Day Four, Friday. Dawn. THIS is the day, I say to myself. Let's get back to Apollo Beach and get my stuff!
One problem. No wind.
So I wait. And wait more. The boat is ready to go. I made sure of that the evening before. I just need some wind.
Slowly the breeze begins and builds, hour after hour. I try THREE times to get going before I'm successful. You see, I had to cross under a bridge. The bridge was certainly high enough, but the tide had changed, and I had, by Noon, missed my chance for a favorable current. My first attempt had me pull up the anchor, sail back and forth a couple of times in the wide anchorage next the the Intracoastal Waterway, and give up, throwing the anchor back down. Damn. Around lunchtime, with more breeze, I pull up anchor again, sail around a little, a little better, a little more wind, and I said around for an hour or so, wishing for more wind. I even make a dry run directly down the channel toward the bridge, with the wind at my stern. No way. I turn hard to port and sail a couple of hundred yards away, and drop anchor. Again. Whew!
I eat lunch.
About 2:30 PM, I look at the situation. My food and water are getting low. (I was actually beginning to ration everything.) The wind EXISTS, and is steady. I need to get back. Go for it.
So I begin heaving-in the anchor line and chain AGAIN, for the third time. Let's go! I put-up all my sail area, and I immediately realize that the wind is indeed a bit better. I zip around, tack, and jibe, and head straight down the channel again for the bridge. Here I go!
Yeah, here I go, but slowly. The current is going the opposite direction. But I have steerage, and the breeze direction is perfect, directly astern. Let's just do it.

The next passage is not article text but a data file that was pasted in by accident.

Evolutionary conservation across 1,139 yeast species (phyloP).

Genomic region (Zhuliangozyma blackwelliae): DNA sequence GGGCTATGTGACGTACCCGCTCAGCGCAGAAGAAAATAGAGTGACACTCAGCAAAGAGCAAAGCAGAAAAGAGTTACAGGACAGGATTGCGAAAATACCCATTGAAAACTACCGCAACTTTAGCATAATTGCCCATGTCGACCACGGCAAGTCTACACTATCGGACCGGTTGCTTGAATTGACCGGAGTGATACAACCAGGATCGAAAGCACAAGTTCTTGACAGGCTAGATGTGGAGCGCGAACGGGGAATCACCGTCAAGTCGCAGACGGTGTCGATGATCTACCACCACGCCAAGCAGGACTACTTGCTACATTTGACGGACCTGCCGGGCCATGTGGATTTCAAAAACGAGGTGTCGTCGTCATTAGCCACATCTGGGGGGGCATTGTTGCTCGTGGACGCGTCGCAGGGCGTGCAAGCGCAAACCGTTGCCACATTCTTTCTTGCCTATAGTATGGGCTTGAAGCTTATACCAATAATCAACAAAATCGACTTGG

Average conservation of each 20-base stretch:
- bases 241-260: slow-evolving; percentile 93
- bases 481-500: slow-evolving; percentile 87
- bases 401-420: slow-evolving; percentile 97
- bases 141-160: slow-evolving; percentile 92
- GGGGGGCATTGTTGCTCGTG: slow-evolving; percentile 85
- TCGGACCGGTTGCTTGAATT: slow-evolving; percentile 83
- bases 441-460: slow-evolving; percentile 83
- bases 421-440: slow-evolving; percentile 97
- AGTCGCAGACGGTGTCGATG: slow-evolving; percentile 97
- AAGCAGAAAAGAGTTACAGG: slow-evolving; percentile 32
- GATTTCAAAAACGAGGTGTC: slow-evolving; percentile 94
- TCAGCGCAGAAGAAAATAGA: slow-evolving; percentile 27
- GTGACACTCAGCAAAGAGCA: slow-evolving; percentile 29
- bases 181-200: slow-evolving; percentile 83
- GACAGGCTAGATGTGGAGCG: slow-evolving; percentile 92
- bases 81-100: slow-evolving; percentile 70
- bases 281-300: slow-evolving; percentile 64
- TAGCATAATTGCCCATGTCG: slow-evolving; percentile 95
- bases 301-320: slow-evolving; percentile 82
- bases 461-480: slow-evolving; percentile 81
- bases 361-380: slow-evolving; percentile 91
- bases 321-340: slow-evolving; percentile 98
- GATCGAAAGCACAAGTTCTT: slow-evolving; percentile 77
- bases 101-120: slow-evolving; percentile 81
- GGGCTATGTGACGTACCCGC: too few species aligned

And it works. I slowly and surely slide under I-275, and then out the other side. HA! Here we come!
I cover the next four miles down the ICW channel in an hour. Only ten more miles! Me and Empty Pockets enter the wide expanse of Tampa Bay proper.
But then... but then... But then the breeze begins fading. And soon it's nothing. I wallow the remaining hours of the day two or three miles from land. Seeing my destination, but also seeing my origin.
Eventually I notice that the eastern shore of Tampa Bay is covered in clouds, and that smoke stacks are indicating a different wind direction than that which I've had so far. So I try to milk all the energy I can out of my sails, but instead of northeast, I head east, and get another half-knot of speed to go with the half-know I already had.
And soon, I think, I mean, I think this is happening, YES, I'm picking-up a southeast wind. A nice one! Woo-hoo! It is pure joy, man. Pure joy, as the sun sets behind me.
This new wind, however, proves more fickle than I would have guessed. But I manage to cross the ship's channel before dark. Five more miles!
No problem. No problem. I have already anticipated this, and have used duct tape to attach temporary red and green lights to the pulpit at the bow. But I need to go forward and turn 'em on. So I set the sails and steering wheel in as much a balanced position as I can, and I calmly dance forward. I am happy.